The worldwide prevalence of diabetes mellitus underlines the complexity of the disease and an urgent need to better understand the islet physiology and developing diagnostic and monitoring tools for the disease. In this research, we develop a new imaging approach to extend our conventional planar view of the microscopic islet/pancreatic architecture into a 3-D panorama for characterization of islets in situ. In our approach, we explored the efficiency of an optical-clearing reagent, FocusClear, in improving photon penetration in the mouse pancreatic tissue. We engineered the tissue optics to reveal the embedded islets in the pancreas, where random light scattering was suppressed and the size of the islet in the paraformaldehyde-fixed specimen remained the same. Using fluorescent labeling, the islet/pancreatic microstructure and vasculature were revealed by 3-D confocal microscopy with efficient fluorescence excitation and emission in the optical-cleared specimen. The 3-D figures and videos presented in this report make possible viewing the spatial relationship of the endocrine islet and the exocrine acini. Significantly, because microtome sectioning is not involved in sample preparation, our approach provides a useful tool for an integral, 3-D presentation of the intricate islet microvasculature.
Recently, significant progress has been made in developing optical methods for in vivo imaging of islet cell mass and vasculature.26, 27, 28, 29 For example, Nyman 28 used confocal microscopy to examine the blood flow in the exteriorized pancreatic islets. Speier 29 transplanted islets into the anterior chamber of the mouse eye for a transparent environment to study islet cell biology via two-photon microscopy. However, the extension of confocal and two-photon microscopy to in vivo imaging still leaves unresolved the problem of light scattering as photons encounter the opaque tissue. In two-photon microscopy, for instance, although the infrared lasers excite fluorophores twice as deep in comparison to confocal microscopy, the resolution is not significantly improved because the emitted fluorescence still needs to travel through the turbid tissue for detection. Evidently, in both Nyman’s and Speier’s studies, images were limited at cellular-level resolution, in addition to lacking a clear view of the vascular structure in the interior domain of the islet. Results of these studies confirm that the process of optical clearing is essential in using optical microscopy to acquire high-definition images of the microvascular network, as shown in Figs. 3 and 4. However, it should be noted that the optical-clearing-enhanced microscopy can be done only on a deceased animal, so the ability to perform longitudinal measurements is restricted to a single time point. Although in vivo microscopy is limited due to optical scattering, a key advantage remains that it can be done in a longitudinal fashion. Therefore, both approaches carry pros and cons.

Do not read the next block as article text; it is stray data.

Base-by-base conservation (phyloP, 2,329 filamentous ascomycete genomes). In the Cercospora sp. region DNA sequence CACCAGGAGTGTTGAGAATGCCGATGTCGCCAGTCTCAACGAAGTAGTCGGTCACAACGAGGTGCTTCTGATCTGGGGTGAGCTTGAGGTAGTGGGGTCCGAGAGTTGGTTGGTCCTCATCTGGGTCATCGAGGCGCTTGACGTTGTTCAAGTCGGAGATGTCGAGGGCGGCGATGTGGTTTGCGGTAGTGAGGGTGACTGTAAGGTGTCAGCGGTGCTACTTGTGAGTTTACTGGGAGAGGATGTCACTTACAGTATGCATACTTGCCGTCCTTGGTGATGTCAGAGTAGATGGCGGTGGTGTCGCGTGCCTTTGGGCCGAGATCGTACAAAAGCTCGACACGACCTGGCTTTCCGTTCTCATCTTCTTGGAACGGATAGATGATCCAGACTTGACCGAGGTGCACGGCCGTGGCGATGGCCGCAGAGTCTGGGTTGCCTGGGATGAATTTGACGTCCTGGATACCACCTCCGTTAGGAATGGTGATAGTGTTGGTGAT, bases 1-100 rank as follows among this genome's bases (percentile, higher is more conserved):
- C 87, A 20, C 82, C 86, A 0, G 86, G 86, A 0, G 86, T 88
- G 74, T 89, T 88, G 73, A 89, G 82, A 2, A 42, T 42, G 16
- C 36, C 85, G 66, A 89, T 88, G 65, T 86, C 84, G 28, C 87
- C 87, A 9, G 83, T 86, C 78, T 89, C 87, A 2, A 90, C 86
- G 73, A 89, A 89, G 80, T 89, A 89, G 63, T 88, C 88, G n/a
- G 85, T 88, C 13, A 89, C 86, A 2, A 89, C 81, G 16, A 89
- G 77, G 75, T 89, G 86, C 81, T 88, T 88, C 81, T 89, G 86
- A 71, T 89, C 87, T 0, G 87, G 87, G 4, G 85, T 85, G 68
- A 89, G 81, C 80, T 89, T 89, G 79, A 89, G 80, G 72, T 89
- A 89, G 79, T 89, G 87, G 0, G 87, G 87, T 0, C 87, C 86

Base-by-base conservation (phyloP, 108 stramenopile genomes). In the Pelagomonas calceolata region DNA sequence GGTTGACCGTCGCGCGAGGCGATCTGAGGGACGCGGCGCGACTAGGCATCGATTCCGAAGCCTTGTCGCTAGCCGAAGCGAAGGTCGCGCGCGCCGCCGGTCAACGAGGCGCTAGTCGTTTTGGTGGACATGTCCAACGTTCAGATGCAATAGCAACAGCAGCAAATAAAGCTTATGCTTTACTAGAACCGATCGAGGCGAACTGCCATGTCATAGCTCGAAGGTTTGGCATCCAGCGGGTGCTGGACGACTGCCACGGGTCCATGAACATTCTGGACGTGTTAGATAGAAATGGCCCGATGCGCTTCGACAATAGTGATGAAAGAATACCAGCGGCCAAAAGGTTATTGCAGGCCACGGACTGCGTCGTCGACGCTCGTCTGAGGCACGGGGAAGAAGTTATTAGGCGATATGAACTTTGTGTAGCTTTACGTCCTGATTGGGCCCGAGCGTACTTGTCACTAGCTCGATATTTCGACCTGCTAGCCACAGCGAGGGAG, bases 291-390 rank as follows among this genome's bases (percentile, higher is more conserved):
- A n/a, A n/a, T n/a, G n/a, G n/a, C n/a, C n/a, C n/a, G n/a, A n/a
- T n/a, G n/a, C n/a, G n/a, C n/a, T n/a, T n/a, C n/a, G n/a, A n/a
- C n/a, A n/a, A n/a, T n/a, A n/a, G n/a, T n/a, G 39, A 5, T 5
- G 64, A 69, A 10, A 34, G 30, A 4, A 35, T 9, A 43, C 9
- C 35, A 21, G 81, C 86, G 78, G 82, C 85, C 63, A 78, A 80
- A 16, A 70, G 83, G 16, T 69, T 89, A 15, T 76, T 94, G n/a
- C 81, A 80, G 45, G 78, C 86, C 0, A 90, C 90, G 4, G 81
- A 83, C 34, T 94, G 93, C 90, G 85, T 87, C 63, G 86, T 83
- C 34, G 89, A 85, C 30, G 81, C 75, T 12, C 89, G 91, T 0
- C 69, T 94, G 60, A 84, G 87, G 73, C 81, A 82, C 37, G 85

In this study, we applied the FocusClear solution (U.S. Patent No. 6472216)24 for optical clearing to improve photon penetration in the pancreatic tissue. FocusClear is an aqueous mixture of chemicals consisting of sugars and their derivatives with high refractive indices similar to those of the tissue constitutes. Immersion of pancreatic tissues in the solution reduces the amount of refractive mismatch between tissue constitutes and the surrounding fluids, thereby avoiding scattering and making the pancreatic tissue transparent for optical imaging.
In addition to optical microscopy, advances have been made in using noninvasive imaging methods, such as magnetic resonance imaging (MRI) and positron emission tomography (PET), in animal models to detect the altered -cell mass and the microvascular remodeling during the progression of type 1 (autoimmune) diabetes.26, 27, 30, 31, 32, 33, 34, 35, 36 MRI, for example, can image deep into the pancreas in vivo and provide 3-D information such as the angiogram.30, 31, 32 Continued advances in noninvasive monitoring of the pathophysiological islet changes would provide crucial help in early diagnosis and therapeutic intervention of the disease. However, to date, the spatial resolution of MRI and PET is too low to observe either the islet cellular structure or the microvasculature. Thus, additional imaging approaches, such as the 3-D optical method developed in this study, will need to fill the gap between the routine planar microscopy and the noninvasive imaging methods to provide insights into tissue’s microstructure and networks.
In this report, we present an optical method for imaging the islet microstructure and vasculature in the pancreas. The integration of fluorescent labeling, optical clearing, confocal microscopy, and 3-D image rendering provides a unique approach to visualize the islet and its vascular network in situ. Unlike the microtome-based tissue imaging, this optical method for penetrative imaging of the pancreas yields clear, continuous optical sections for an integrated visualization of the islet microstructure and vascular network with subcellular-level resolution. This new optical approach will change our conventional planar view of the islet structure into a 3-D panorama for better understanding the islet physiology and diabetes mellitus.
This work was supported in part by grants from the National Science Council (NSC 96-3011-P-007-006, 98-3011-P-007-004, and 98-2221-E-007-035) and the Research Program in NTHU, Taiwan.